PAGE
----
Mortgage terms will be simpler for home buyers to read and understand come Aug. 1. Borrowers will receive one disclosure, the Loan Estimate, detailing the terms and projected closing costs shortly after application, and another, the Closing Disclosure, just before signing off.
The new forms, mandated by the Consumer Financial Protection Bureau, will likely seem to consumers a relatively minor, if welcome, change. But for the lending industry, and all the other parties involved with mortgage transactions, preparing for the switch is a massive undertaking.
The new forms are part of a nearly 1,900-page rule created by the bureau to fulfill its obligation under the Dodd-Frank Act to integrate and simplify the four different mortgage disclosures currently required under the Truth in Lending and Real Estate Settlement Procedures acts. Commonly referred to as the TILA-RESPA rule, it became final back in November 2013. With the Aug. 1 effective date looming, the lending industry is still scrambling to comply.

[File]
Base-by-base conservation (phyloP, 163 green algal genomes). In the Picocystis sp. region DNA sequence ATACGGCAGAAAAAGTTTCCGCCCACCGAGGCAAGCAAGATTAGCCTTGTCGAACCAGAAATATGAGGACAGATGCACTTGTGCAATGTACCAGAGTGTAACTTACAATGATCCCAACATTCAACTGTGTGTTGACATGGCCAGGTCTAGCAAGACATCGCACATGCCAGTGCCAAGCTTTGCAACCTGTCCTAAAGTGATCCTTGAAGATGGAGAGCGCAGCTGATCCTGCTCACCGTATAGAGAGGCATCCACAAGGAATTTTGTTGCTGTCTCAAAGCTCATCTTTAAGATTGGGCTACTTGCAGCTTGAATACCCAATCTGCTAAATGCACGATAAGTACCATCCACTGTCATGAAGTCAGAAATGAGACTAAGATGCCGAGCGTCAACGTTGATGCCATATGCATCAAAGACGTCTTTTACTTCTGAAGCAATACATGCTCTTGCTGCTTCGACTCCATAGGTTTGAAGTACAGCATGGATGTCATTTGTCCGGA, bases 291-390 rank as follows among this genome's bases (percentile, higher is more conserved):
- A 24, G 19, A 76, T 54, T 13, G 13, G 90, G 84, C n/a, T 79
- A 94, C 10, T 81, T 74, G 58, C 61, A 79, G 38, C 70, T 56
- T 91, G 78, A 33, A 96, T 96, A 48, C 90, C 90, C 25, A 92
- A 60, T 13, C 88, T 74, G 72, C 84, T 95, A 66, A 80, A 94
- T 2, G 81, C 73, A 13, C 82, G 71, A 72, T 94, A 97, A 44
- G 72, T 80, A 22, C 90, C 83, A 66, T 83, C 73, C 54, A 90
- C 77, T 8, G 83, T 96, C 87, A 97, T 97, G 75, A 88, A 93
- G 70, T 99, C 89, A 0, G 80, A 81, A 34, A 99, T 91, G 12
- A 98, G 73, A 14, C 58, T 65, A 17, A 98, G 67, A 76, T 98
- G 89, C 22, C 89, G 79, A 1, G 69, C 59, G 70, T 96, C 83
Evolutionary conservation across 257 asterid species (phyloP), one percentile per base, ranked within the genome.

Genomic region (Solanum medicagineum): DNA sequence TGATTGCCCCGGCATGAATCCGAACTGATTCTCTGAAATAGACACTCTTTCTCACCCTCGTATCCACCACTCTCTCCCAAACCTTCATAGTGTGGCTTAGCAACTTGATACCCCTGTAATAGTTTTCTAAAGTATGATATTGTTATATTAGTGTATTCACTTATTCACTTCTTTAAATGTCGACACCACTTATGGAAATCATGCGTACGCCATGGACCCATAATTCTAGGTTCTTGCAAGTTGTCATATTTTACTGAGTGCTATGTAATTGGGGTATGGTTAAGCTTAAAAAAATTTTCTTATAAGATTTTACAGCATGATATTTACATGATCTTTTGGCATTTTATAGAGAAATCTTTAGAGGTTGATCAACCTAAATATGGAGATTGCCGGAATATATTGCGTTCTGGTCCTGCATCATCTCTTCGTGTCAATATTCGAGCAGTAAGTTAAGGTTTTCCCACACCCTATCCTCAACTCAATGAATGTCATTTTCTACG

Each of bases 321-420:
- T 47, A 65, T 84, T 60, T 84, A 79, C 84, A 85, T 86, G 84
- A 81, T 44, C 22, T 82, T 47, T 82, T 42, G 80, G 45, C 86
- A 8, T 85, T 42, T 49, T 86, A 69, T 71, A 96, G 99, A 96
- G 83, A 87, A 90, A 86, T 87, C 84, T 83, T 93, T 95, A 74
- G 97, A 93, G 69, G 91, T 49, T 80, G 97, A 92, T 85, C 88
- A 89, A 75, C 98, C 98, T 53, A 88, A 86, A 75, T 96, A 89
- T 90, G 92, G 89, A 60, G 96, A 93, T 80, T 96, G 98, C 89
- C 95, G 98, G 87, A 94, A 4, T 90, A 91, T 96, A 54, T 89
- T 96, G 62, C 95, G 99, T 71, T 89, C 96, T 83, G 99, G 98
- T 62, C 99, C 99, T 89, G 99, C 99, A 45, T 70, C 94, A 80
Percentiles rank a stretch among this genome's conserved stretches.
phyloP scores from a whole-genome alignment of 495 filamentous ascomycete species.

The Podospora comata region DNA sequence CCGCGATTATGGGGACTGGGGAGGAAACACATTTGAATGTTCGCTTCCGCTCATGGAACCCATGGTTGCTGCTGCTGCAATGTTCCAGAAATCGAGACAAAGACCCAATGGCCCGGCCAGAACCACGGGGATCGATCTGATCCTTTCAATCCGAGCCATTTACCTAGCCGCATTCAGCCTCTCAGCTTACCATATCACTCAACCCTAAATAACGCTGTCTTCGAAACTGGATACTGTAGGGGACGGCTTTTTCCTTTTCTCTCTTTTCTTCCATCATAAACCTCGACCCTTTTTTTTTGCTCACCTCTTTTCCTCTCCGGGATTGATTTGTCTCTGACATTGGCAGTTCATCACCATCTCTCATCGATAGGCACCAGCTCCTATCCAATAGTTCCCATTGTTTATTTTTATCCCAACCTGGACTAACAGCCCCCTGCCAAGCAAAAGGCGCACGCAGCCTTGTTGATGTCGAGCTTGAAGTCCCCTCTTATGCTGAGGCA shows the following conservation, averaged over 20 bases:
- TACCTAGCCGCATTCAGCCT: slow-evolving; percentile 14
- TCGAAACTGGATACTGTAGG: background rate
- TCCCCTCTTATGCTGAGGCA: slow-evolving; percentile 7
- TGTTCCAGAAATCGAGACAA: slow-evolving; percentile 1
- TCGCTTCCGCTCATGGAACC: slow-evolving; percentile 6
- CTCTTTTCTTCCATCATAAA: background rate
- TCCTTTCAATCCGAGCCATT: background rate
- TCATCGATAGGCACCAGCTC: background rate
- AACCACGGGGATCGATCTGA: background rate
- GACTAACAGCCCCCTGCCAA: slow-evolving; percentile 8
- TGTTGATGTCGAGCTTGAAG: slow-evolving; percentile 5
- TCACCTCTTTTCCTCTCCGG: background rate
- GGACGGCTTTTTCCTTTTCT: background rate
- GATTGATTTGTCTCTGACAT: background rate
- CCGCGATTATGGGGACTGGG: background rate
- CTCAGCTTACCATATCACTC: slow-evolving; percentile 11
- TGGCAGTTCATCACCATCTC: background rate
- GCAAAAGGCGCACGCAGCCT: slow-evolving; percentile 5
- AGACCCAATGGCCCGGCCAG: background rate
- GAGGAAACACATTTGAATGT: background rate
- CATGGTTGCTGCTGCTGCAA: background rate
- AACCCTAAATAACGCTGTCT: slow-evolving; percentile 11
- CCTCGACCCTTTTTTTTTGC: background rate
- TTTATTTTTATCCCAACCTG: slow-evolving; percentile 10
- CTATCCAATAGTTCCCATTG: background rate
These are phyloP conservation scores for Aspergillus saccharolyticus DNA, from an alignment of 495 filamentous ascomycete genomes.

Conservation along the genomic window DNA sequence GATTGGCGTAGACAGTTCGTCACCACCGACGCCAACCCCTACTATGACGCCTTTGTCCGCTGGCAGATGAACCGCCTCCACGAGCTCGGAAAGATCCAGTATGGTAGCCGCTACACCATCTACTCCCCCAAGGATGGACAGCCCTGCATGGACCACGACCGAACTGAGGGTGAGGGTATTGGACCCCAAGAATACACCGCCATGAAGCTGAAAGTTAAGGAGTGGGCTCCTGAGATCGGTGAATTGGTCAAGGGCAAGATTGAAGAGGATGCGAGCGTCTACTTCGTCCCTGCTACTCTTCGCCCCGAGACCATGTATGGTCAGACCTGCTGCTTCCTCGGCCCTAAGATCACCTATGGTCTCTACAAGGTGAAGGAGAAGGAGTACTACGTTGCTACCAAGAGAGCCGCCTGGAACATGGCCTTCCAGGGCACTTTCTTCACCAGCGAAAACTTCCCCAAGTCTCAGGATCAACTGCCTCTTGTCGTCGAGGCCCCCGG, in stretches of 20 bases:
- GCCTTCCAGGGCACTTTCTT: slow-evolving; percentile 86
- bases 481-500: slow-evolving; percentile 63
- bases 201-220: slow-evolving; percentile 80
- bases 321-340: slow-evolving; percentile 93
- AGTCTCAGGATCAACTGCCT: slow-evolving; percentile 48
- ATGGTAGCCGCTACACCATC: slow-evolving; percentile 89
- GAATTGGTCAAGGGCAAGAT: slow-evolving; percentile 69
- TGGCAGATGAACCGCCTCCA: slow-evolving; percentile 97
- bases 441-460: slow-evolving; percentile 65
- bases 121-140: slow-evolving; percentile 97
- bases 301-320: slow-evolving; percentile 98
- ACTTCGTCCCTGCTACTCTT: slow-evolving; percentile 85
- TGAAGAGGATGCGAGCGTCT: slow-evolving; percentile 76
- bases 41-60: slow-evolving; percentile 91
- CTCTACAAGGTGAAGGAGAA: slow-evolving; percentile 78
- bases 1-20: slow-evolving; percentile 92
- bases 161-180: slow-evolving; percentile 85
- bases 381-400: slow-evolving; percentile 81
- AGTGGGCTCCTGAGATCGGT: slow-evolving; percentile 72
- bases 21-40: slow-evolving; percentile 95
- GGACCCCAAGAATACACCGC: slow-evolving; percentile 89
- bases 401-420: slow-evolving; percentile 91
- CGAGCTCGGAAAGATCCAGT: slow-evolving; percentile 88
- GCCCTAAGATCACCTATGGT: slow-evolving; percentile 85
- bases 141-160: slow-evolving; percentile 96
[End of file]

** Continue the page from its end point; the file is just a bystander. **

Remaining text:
“I think it was an ‘out of sight, out of mind’ thing, and maybe people were hoping it would get delayed,” said Grace Currid, a senior vice president and chief credit officer for HomeBridge Financial Services, a nonbank lender. “Now the reality of the change is hitting the lending industry and everyone is just starting to understand the magnitude.”
The rule doesn’t just streamline the disclosure forms, making the features and costs of the mortgage more plain. It rewrites long-established rules about the timing and method of disclosing, what triggers a disclosure requirement, and under what conditions you might need to re-disclose, said Jonathan Corr, the chief executive of Ellie Mae, a provider of loan origination and other software systems for the mortgage industry.
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